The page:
As MSPs, we all know of the horrific results of antisocial behaviour by neighbours from hell. We have seen that in our constituency case load. We are aware of that and keen to ensure that people can still be removed in circumstances in which they are creating mayhem and great upset. However, it is difficult—in fact, it is impossible—to alter the terms of emergency legislation in any significant way. It is either renewed or not and that is the nature of where we are.
Kevin Stewart brought forward some new housing proposals at the beginning of September, which also assisted on some of the points that the SFHA addressed. I know that he will keep under review the ability to deal with antisocial tenants, as well as the ability of the housing associations to operate, because they have had restrictions on that. They have had difficulties because they have been trying, rightly, to ensure that people work from home.
Housing associations have faced lots of difficulties and they have adapted well and worked hard. We want to keep listening to them and to protect tenants—making sure that the tenants’ hardship fund works well, for example—but we cannot allow people to make other people’s lives an absolute misery. That issue has to be dealt with.
I ask Alison Johnstone to declare any relevant interests before asking her question.
I have no relevant interests to declare. Actually, I should say that I am the deputy convener of the cross-party group on animal welfare, because that may have relevance to my question.
The cabinet secretary will no doubt be aware of public concern about the exemption of grouse shooting from the Covid restrictions in England. That means that, if somebody is walking in the hills, for example, they are bound by the rule of six, but if they are out shooting grouse, they can be in a group of up to 30. Will that activity be exempted from the rule of six in Scotland?
Let me give you some good news. There is no specific exemption for grouse shooting or any other shooting or hunting of any description. The rules in Scotland are slightly differently and people are able, for example, to go into the hills or the countryside in slightly larger groups.
Let me be specific. Under the Health Protection (Coronavirus) (Restrictions and Requirements) (Scotland) Regulations 2020, which are the new regulations that the convener referred to, there is a paragraph that I will read to you:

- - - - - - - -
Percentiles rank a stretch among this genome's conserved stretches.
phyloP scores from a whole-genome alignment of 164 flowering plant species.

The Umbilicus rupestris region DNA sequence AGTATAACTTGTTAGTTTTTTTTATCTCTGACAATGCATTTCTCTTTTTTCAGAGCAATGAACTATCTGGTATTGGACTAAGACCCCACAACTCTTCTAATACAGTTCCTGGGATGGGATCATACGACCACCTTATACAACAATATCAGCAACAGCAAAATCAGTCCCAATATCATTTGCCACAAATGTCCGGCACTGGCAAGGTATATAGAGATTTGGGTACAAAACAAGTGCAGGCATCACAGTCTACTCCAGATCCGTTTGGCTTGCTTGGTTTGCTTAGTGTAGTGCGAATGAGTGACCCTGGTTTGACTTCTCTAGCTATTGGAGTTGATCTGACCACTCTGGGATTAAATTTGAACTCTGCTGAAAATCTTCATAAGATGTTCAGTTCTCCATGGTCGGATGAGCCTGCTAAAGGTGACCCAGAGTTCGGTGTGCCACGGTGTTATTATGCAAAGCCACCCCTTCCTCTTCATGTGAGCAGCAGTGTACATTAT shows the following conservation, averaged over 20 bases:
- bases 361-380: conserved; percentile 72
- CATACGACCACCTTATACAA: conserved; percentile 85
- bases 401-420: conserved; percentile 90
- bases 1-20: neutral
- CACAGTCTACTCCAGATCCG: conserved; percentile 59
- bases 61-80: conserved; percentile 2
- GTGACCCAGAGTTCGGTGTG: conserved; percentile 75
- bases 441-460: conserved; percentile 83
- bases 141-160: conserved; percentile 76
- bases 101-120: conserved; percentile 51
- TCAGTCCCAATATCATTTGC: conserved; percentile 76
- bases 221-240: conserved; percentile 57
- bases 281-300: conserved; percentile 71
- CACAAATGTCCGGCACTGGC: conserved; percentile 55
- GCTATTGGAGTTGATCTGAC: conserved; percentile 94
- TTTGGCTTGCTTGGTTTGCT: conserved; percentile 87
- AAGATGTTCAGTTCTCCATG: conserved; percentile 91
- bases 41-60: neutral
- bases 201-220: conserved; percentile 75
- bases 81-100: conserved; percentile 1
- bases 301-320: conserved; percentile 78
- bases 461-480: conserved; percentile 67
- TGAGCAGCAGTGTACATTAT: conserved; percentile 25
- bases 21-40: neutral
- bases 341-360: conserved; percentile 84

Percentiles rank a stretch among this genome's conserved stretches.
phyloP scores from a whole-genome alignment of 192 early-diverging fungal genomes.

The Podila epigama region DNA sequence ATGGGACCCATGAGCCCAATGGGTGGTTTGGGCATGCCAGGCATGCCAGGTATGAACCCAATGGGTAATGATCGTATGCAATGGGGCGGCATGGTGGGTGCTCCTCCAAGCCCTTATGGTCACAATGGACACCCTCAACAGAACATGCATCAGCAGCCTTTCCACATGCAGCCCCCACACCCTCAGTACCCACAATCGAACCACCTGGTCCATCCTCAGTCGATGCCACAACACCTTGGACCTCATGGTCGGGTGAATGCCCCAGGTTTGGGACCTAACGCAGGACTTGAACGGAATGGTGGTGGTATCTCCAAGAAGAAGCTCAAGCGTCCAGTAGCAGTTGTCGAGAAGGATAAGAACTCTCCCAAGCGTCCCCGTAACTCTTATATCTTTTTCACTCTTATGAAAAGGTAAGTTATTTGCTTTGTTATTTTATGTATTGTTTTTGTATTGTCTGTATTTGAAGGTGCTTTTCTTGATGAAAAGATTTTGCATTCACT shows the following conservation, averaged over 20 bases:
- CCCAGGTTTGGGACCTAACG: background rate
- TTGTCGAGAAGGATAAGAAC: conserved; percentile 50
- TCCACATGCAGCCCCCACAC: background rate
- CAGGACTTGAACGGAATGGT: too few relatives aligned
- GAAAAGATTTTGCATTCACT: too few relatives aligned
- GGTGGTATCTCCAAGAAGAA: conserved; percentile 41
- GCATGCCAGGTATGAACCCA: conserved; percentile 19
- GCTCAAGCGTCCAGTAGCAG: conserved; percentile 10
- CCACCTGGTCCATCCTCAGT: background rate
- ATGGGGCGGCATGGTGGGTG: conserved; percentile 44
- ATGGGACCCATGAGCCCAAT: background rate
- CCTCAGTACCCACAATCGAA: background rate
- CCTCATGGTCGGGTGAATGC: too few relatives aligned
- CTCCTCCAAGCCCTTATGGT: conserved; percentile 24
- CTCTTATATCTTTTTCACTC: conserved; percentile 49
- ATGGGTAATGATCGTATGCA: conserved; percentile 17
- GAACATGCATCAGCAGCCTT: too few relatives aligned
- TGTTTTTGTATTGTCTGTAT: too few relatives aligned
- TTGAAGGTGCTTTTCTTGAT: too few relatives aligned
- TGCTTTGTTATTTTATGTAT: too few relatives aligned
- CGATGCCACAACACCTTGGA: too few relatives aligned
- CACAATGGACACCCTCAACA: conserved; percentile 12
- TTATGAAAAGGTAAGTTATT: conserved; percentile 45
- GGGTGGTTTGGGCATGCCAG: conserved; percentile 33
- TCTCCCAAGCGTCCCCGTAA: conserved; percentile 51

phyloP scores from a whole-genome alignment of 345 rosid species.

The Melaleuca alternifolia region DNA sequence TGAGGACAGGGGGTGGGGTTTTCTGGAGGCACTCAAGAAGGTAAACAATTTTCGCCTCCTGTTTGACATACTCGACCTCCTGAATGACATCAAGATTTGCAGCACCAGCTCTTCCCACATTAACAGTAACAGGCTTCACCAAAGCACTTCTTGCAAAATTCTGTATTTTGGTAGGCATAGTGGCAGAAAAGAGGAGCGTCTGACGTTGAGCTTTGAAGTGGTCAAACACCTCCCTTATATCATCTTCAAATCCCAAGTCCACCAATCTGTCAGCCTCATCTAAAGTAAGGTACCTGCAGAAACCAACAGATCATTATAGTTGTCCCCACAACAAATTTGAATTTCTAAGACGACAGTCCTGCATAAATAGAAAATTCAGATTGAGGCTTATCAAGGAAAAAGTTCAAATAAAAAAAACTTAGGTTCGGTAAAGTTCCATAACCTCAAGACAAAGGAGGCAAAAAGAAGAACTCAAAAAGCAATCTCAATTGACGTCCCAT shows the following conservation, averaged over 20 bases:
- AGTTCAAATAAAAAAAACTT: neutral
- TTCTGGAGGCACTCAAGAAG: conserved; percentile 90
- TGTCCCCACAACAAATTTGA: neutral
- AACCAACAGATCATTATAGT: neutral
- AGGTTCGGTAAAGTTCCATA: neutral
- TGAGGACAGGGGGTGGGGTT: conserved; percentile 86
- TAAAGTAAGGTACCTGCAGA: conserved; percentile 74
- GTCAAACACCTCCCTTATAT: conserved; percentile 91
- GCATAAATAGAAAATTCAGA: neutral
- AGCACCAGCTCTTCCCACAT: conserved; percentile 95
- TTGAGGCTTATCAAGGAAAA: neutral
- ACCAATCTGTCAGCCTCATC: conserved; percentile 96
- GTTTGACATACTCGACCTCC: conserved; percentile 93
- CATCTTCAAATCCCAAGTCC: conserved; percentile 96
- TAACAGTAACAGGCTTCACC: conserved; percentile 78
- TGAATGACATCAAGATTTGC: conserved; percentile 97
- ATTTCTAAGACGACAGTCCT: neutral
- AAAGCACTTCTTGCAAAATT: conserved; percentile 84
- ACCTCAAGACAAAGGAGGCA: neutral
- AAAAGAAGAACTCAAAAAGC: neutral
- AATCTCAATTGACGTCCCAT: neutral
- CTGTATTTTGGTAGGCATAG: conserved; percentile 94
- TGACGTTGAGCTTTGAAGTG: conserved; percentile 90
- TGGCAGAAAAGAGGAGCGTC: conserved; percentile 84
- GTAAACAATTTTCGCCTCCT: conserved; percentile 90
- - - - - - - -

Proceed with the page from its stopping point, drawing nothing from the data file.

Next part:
“For the purposes of paragraph 8(1)(b)(v) and (vi)”—
under which organised activity or exercise is allowed—
“an activity or exercise is ‘organised’ if it is organised by—
(a) a person who is responsible for carrying on a business or providing a service,
(b) a person who is responsible for a place of worship,
(c) a charity or other not for profit organisation,
(d) a club or political organisation, or
(e) the governing body of a sport or other activity.”
People in larger groups can take part in organised hiking, angling, golf and a variety of other activities, provided that social distancing measures are followed. Any legal activity, including shooting, is covered by that. Shooting would need to be made an illegal activity in order for it to stop. There are no specific exemptions to the rule of six people gathering. We wanted to make sure that people could go fishing and walking in the countryside in organised groups—and they can. However, organised exemptions such as those that are being applied south of the border will not be implemented.
So, people could not get together with a group of seven or eight friends at the weekend and head up into the hills, but 60 people with the means to go out grouse shooting together could do that, as long as it is part of an organised activity. The cabinet secretary kicked off his opening remarks by referring to the need for balance—we are continually weighing up balance and risk and public health is our utmost priority—and Annabelle Ewing rightly referred to the need for public buy-in. However, when we receive correspondence from constituents who are very upset that they have been unable to gather in the numbers in which they would wish to mark extremely important occasions because they are not organised activities, but organised activities that can hardly be called essential continue to take place, I am sure that you will understand that that is very difficult for us to explain.